Rachel Nilsson used influencer marketing to grow her multi-million dollar kids clothing business from nothing. And we really do mean nothing; Four years ago, with a husband in grad school and three young boys at home, Nilsson knew she had to do something to help her family survive.
The family of five was “broke as a joke” (her words) and she had no capital to start a business, so Nilsson took to selling her kids’ hand-me-down clothes as a way to generate revenue on the side. It didn’t take long for her to realize the clothes she’d made herself were selling out the fastest.
Among those clothes was an all-star product about to become a sensation: The RAG, a romper for kids that slid on and off easily, no annoying snaps in sight.
“We bridged the gap between a product that’s adorable and a product that’s functional,” Nilsson said of her designs.
A problem-solving product, fueled by savvy use of Instagram on Nilsson’s part, helped the mom-turned-entrepreneur bring in more than $750,000 in sales her first year in business — and grow exponentially since, doubling her revenue year after year.
We sat down with Rachel to talk about how she leveraged influencer marketing to grow her brand, what helped her become so successful so quickly, and her tips for other business owners out there.
Work with what you have — but stay consistent
Nilsson had very limited resources when she first began marketing her brand through social media, but that didn’t mean she compromised on quality. She used what was available, whether that be poster board or window light, to achieve the aesthetic she knew she wanted.
“I found a style I loved that looked really clean. I bought cheap materials to mimic that, and I took every photo I had with an iPhone,” she explained.
Nilsson made consistent content an absolute priority, posting visually-appealing photos at least once per day, if not more often.
Utilize influencers for free content
Posting to Instagram so regularly requires a wealth of content — content Nilsson could not afford to pay for at the beginning of her business. She remedied this by asking social media influencers to photograph their own kids wearing RAGS in exchange for free product.
“I looked for influencers that fit our brand — they matched our aesthetic, they had kids. I didn’t care about followers in the beginning,” she said. “I needed free photographs because I didn’t have the money to pay for photographers and I would have that content for my website and social media.”
Be selective about the influencers you work with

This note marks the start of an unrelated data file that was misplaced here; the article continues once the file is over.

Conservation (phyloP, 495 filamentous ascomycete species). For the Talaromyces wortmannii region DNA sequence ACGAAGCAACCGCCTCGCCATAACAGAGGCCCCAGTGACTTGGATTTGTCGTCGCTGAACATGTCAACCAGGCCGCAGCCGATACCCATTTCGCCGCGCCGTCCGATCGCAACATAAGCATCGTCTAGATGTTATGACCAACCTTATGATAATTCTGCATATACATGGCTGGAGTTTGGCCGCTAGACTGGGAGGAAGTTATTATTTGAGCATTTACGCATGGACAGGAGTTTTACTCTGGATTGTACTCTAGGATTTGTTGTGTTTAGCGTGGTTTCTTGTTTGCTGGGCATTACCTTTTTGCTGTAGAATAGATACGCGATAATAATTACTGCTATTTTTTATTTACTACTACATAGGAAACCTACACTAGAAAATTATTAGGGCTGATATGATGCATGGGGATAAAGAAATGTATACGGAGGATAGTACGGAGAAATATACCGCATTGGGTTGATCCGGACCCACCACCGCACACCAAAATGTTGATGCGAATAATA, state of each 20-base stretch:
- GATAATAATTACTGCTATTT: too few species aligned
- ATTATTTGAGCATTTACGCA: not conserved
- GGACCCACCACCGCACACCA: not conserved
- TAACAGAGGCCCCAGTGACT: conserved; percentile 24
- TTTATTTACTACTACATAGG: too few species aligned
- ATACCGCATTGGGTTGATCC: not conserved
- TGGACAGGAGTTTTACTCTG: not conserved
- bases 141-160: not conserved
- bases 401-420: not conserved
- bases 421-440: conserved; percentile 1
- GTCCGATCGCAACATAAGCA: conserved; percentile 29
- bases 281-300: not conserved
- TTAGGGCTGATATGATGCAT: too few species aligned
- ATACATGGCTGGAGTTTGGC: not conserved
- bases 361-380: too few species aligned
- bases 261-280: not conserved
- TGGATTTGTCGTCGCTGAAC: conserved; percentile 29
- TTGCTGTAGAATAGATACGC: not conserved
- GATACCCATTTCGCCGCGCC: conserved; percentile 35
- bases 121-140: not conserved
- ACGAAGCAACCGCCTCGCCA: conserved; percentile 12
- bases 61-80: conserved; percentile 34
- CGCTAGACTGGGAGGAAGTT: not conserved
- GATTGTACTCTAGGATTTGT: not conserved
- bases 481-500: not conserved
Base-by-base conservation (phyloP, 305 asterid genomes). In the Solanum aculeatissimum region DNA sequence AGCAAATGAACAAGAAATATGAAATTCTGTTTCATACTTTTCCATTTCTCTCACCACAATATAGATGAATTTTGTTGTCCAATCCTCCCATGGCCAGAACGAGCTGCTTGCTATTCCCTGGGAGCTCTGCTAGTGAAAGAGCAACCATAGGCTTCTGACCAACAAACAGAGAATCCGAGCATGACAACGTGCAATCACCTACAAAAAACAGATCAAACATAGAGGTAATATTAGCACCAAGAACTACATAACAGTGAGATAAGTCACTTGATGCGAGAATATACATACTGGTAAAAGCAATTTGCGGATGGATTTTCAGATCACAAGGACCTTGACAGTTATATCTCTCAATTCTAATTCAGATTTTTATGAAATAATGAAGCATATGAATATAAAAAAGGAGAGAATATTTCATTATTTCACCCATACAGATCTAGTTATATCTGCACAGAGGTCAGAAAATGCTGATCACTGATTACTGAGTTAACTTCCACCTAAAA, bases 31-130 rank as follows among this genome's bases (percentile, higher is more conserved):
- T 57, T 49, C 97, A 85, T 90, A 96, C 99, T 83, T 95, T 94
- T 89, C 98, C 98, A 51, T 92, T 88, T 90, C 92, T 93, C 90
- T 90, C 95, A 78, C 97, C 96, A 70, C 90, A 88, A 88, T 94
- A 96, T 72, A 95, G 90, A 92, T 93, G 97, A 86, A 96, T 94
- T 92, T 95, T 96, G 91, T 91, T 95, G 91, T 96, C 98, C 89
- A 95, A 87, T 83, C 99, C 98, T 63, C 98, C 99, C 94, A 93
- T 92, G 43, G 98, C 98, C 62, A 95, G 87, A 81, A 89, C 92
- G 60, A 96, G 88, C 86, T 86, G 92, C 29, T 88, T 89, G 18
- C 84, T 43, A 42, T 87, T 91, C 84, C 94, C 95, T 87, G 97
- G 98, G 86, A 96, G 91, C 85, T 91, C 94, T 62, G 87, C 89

“Find people you really want to work with,” Nilsson advised. “Don’t work with just anyone. Don’t just look at the number of followers they have.”
While juggling her kids, Nilsson would scroll through Instagram periodically throughout the day to find influencers she felt really matched her brand’s mission and aesthetic.
“I would screenshot ones I wanted to reach out to. I would find 20 or 30 a day that really fit, and at night, when my kids were in bed, I would reach out to each influencer by email. I wasn’t pushy with the product, I was just really considerate to make sure our brand was a good fit with the influencer,” she said.
By making sure influencers truly matched the brand with both visuals and mission, Nilsson knew she could reach similar audiences full of moms who would appreciate her product.
Make it a win for them
According to Nilsson, making the brand partnership truly feel like a win for social media influencers is key to a successful and profitable influencer marketing campaign.
This can look different company to company, or even influencer to influencer, but it boils down to making the experience of working together a pleasure for the influencer; getting the product they really want into their hands and offering perks that feel special and exciting for them.
“In the beginning, only one out of 10 of the influencers I’d reach out to would bite. But we made sure every influencer we worked with enjoyed the experience and felt special. As we grew, we’d have more and more people say yes,” she said. “Now we have influencers pitching us and hoping to work with us in exchange for product.”
Do followers or engagement matter in influencer marketing?
In a world where thousands of followers can now be purchased for a couple of bucks, the number of followers an influencer has on social media means less and less these days. While it can seem attractive to pay for promotion through an influencer with millions of followers, it’s far more important to make sure the followers they do have are quality followers with high engagement.
For RAGS, micro-influencers with fewer than 10,000 or 20,000 followers proved extremely helpful for growing brand awareness, because their following was engaged and within a niche that would be excited about her product.
Do what you’re good at, outsource the other stuff
Nilsson discovered early that she was pretty good at the whole Instagram thing. She liked putting personality behind her brand and marketing her products online, and she wanted time to do more of it.
“I wasn’t happy being behind a sewing machine every day,” she noted. “An order would come in and I would curse.”
When she finally outsourced manufacturing and fulfillment, she freed up her time to do what she truly excelled at — and her sales reflected that.
“Our sales quadrupled a month after shifting to manufacturing, because I had time to focus on selling the product rather than making it,” she said. “As you scale and grow, it’s so important to figure out exactly where you should be. Focus on what you know you’re good at. I knew I was good at sales and marketing and really pushing that side of the business. Outsource what you’re bad at as soon as possible.”
Stryde is an influencer marketing agency (and much more) that helps businesses grow online. Request a free campaign analysis from one of our specialists to see where your business has room to grow.